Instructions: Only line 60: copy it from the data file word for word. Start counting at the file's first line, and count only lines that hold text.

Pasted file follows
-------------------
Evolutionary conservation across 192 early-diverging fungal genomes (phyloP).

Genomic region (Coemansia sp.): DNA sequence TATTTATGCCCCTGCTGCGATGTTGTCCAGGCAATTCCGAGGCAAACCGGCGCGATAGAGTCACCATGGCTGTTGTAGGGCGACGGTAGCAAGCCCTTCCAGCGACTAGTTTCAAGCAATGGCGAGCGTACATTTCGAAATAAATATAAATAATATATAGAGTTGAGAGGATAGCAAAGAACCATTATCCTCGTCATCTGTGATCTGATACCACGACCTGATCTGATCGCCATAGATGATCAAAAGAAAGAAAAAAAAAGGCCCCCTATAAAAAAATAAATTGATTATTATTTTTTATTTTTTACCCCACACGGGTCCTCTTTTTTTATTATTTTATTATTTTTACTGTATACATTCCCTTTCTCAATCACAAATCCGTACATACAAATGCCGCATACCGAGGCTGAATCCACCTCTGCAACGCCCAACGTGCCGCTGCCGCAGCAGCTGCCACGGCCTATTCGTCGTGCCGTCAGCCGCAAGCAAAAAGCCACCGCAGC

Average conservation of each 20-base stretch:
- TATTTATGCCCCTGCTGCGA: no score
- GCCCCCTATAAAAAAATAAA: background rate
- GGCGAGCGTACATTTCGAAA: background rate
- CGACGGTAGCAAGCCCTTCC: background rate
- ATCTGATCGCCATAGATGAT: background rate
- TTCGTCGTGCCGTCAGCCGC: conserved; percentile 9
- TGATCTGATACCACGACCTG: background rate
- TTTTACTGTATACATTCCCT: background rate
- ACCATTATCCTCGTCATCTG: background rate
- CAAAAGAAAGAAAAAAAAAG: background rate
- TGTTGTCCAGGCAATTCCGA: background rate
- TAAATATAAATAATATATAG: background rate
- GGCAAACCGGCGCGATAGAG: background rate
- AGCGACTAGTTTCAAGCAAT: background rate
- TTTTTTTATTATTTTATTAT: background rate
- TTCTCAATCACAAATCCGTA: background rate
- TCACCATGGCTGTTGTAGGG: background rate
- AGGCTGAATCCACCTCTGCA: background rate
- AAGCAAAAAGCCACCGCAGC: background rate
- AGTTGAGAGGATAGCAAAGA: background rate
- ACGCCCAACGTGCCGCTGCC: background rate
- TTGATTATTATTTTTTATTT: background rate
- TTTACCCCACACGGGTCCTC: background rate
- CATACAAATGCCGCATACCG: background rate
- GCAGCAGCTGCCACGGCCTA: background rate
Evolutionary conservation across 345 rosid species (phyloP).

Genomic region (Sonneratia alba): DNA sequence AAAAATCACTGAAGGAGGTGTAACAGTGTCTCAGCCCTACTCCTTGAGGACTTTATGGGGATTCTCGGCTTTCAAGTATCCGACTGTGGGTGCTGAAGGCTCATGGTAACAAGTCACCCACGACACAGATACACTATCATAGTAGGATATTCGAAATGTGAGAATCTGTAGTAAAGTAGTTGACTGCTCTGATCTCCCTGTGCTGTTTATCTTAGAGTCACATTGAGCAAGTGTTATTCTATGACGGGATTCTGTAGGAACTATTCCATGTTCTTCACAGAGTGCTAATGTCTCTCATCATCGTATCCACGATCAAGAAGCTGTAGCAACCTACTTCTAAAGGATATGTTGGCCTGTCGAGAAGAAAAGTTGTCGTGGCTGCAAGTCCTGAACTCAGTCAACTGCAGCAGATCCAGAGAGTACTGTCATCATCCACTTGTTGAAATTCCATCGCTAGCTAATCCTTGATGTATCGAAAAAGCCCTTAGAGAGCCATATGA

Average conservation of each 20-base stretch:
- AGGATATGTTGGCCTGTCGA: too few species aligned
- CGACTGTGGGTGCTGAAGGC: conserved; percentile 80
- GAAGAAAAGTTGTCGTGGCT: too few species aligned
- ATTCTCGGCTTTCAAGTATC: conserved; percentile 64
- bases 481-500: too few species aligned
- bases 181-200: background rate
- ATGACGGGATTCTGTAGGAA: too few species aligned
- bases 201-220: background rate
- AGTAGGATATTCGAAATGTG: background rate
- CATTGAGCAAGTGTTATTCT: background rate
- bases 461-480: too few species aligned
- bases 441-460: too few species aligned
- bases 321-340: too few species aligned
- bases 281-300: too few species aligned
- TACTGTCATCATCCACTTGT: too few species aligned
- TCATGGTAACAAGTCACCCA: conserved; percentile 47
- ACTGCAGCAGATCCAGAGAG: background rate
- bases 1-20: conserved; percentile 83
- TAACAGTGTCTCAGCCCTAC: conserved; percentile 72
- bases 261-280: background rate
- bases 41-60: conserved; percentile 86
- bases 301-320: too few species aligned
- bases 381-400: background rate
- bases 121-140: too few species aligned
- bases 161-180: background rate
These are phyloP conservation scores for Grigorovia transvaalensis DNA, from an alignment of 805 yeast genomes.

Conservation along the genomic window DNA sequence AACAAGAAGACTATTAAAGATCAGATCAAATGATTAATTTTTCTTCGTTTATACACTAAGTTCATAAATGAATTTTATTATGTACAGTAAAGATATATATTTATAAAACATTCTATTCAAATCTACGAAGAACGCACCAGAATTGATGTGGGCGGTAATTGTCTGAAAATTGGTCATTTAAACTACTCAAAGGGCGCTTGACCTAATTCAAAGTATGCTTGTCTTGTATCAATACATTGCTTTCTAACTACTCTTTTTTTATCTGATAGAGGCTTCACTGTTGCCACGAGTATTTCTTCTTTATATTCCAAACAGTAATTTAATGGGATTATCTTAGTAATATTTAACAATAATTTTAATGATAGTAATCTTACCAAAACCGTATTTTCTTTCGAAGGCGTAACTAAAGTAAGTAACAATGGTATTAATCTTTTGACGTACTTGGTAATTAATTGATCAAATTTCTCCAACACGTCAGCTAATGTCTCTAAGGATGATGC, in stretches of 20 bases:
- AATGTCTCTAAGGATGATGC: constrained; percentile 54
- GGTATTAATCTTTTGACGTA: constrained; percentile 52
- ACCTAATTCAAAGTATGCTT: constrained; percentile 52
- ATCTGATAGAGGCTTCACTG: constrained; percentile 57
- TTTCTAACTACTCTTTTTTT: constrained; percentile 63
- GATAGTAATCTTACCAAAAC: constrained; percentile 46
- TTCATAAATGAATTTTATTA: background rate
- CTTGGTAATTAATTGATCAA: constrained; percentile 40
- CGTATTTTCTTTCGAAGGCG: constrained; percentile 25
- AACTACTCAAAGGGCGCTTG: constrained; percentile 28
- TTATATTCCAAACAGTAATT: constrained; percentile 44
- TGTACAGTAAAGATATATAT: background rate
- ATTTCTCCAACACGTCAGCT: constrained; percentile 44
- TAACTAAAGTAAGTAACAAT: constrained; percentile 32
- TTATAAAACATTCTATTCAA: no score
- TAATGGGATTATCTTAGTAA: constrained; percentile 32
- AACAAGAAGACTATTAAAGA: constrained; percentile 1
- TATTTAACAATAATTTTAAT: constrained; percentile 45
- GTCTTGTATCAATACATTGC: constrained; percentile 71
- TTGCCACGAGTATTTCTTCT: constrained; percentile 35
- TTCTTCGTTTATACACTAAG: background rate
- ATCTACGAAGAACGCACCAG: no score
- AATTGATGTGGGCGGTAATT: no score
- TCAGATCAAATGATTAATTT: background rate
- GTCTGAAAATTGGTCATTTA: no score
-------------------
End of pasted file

- GGTATTAATCTTTTGACGTA: constrained; percentile 52